Chicago reparations movement opts for a go-slow approach

Gone are a series of commitments from cash-strapped city agencies, including free rides on the CTA and free tuition at City Colleges. Instead, the resolution calls for creating a ‘Chicago Citizens of African Descent Reparations Commission.’

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Former mayoral challenger-turned-U.S. Senate candidate Willie Wilson.

Former mayoral challenger-turned-U.S. Senate candidate Willie Wilson said he’d rather be “more aggressive” in pursuit of reparations in Chicago, but he’s willing to do “whatever it takes to get it done.”

Sun-Times file

Two months ago, vanquished mayoral challenger Willie Wilson said he was working with black aldermen on a Chicago reparations ordinance that would require city agencies to establish an array of programs to make amends for the evils of slavery.

On Wednesday, Wilson will join the former chairman of the City Council’s Black Caucus and current chairman of the Hispanic Caucus to unveil a new version nothing like the old one.

Gone are a series of commitments from cash-strapped city agencies, including free rides on the CTA, free tuition at City Colleges and a bigger share of city contracts.

Instead, the resolution calls for the City Council’s Committee on Human Relations to create a “Chicago Citizens of African Descent Reparations Commission” comprised of at least sixteen members.

The commission would be charged with holding hearings and developing a specific plan to “ensure equity, equality and parity for citizens of African descent in Chicago who are mired in poverty.”

The commission would remain in place for 20 years to monitor and ensure compliance.

Members would include: Mayor Lori Lightfoot or her designated representative; five members of the City Council; and 10 members from the public — and at least eight of those must be from the “eligible impacted community.”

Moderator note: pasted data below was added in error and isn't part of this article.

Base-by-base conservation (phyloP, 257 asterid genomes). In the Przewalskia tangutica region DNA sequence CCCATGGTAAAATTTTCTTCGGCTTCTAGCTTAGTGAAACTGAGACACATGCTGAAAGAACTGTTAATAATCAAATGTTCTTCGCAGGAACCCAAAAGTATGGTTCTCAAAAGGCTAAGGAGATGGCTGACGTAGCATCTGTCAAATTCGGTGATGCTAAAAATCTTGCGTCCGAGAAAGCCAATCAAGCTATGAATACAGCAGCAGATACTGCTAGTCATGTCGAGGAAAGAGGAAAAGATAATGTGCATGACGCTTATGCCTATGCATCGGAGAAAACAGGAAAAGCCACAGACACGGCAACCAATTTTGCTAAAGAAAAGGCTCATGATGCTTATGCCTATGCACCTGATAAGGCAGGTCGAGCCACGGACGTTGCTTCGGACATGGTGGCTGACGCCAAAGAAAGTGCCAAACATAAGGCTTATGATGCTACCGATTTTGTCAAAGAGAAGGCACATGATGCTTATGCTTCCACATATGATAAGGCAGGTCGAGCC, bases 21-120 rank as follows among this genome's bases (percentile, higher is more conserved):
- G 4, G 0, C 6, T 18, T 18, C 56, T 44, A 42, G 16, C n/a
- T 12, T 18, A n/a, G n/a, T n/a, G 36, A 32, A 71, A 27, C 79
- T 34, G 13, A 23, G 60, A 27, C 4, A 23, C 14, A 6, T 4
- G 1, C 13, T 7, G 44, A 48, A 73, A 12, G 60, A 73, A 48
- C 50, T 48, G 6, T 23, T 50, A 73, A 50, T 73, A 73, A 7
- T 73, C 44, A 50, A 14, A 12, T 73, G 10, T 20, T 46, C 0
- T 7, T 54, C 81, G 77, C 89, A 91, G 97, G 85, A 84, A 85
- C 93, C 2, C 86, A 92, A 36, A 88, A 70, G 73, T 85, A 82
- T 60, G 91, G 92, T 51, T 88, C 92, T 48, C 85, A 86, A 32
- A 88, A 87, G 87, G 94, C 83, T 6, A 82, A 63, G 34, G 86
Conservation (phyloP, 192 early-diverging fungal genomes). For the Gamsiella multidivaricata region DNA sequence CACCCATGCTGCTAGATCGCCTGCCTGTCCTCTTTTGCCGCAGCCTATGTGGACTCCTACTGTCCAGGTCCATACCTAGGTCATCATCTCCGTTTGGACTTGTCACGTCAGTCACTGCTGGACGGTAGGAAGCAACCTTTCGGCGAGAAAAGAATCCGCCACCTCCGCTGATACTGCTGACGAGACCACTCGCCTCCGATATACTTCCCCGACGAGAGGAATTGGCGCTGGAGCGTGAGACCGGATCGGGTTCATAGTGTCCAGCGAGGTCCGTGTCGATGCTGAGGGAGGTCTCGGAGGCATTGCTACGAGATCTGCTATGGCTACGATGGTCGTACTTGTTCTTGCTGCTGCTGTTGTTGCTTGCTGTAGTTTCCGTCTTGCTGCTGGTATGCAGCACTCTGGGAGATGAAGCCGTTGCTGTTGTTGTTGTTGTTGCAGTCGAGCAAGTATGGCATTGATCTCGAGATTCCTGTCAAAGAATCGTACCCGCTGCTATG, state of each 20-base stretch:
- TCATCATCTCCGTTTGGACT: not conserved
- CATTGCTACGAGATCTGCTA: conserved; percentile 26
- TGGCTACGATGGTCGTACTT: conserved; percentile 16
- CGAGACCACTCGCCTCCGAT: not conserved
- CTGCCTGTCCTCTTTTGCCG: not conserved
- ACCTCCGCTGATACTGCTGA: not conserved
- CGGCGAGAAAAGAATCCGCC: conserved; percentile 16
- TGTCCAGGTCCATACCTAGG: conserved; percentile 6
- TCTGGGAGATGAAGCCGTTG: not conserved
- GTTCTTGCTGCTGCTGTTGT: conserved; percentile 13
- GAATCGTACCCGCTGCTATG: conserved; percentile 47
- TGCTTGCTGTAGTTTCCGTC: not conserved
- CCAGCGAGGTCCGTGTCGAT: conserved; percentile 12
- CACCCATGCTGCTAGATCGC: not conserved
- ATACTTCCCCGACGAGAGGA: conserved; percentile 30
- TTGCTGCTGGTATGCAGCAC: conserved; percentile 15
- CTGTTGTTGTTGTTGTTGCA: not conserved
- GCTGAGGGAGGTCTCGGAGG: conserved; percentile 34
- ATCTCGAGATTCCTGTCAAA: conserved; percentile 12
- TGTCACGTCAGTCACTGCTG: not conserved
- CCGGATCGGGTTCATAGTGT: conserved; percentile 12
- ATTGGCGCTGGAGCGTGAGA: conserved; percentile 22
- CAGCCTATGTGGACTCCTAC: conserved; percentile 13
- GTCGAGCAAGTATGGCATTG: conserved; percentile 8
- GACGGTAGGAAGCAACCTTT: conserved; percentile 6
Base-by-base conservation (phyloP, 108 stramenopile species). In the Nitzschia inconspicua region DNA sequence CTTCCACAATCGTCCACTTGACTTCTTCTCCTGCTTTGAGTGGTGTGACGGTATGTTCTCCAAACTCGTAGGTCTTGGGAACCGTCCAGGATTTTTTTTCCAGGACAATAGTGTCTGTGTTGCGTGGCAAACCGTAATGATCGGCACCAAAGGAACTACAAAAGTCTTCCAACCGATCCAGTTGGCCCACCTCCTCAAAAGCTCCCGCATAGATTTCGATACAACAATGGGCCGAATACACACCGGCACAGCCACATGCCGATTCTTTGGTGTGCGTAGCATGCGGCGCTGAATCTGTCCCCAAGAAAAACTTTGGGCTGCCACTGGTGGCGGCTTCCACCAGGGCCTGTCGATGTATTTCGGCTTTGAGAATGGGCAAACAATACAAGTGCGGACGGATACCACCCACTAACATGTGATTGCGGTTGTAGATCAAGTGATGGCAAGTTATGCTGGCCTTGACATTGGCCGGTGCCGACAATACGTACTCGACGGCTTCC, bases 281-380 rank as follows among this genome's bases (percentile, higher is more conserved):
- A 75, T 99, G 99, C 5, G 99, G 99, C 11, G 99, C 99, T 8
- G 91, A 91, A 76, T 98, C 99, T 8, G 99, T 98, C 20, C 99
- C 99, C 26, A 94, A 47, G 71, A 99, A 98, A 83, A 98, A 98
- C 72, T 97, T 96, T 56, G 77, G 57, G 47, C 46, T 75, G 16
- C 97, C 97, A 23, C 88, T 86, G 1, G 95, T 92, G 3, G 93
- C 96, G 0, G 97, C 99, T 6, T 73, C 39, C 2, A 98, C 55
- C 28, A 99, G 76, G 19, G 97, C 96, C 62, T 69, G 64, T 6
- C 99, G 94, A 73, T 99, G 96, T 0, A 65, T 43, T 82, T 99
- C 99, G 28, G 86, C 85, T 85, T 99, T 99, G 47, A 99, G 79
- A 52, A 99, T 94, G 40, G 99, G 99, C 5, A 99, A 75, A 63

Wilson, now a candidate for the U.S. Senate, was asked about a watered-down resolution replacing an ordinance with real teeth.

“Would I like for it to be a lot more aggressive? Yes,” Wilson said.

“But, if he can guarantee to get the thing through [then he’ll go along]. ... I’m very aggressive with the understanding that I’m not in City Council and you’ve gotta be comfortable to present it. I’m gonna do whatever it takes to get it done.”

County Commissioner Richard Boykin said the original ordinance was shared with the city Law Department and sponsors were advised to start with a resolution calling for the creation of a reparations commission.

“It was Ald. [Roderick] Sawyer who talked to the Law Department. It was the recommendation from him that this is the approach we needed to take. ... He’s got to deal with the City Council. He understands the City Council. He understands what can get passed and how we can get it done,” Boykin said.

“I don’t think it’s going slow. It’s being prudent. ... If this resolution gets passed and you establish a commission, it would be significant. There’s not a commission that’s been established in the United States, that I’m aware of, in any other cities.”

Sawyer told a different story.

He said he never met with the Law Department. Rather, he consulted representatives of the national reparations movement who drafted U.S. House Resolution 40 — the Commission to Study Reparations Proposals for African-Americans Act.

“They criticized the first version as being more of an anti-poverty ordinance — not a reparations ordinance. They instructed me to re-craft it ... to reflect what they’ve been working on for so long. We wanted to honor what they’ve been doing because they are the real experts in this,” Sawyer said.

Sawyer argued going slow is the right approach to build public support, which has been sorely lacking. He noted the reparations movement has been “going on for 120 years” with nothing to show for it.

“We never even got a sufficient apology for being enslaved. ... Up until recently, we still have been treated like second-class citizens. ... We need to be made whole for the damage done to us,” Sawyer said.

“Compensation is what everybody seems to focus on. But that’s only one part of what the reparations movement has been about. Satisfaction. Rehabilitation. ... I still think black people have a slavery mindset to a great extent. We have to break that.”

As he did when the strong version was unveiled in late July, Sawyer acknowledged the mere mention of reparations will trigger heated debate. He also knows that, with an $838 million shortfall, the city can’t afford costly new programs.

All the more reason a go-slow approach makes sense even if the ultimate goal remains the same.

“The city can’t afford not to do it. All the problems that we’re talking about — settlements, problems with drug addiction, mental health. When we start addressing these issues from the root causes, a lot of these other things will probably start going away,” he said.

“We can pick our poison. Continue to spend money and force it down the drain or solve the root problem and stop paying for these things once and for all.”

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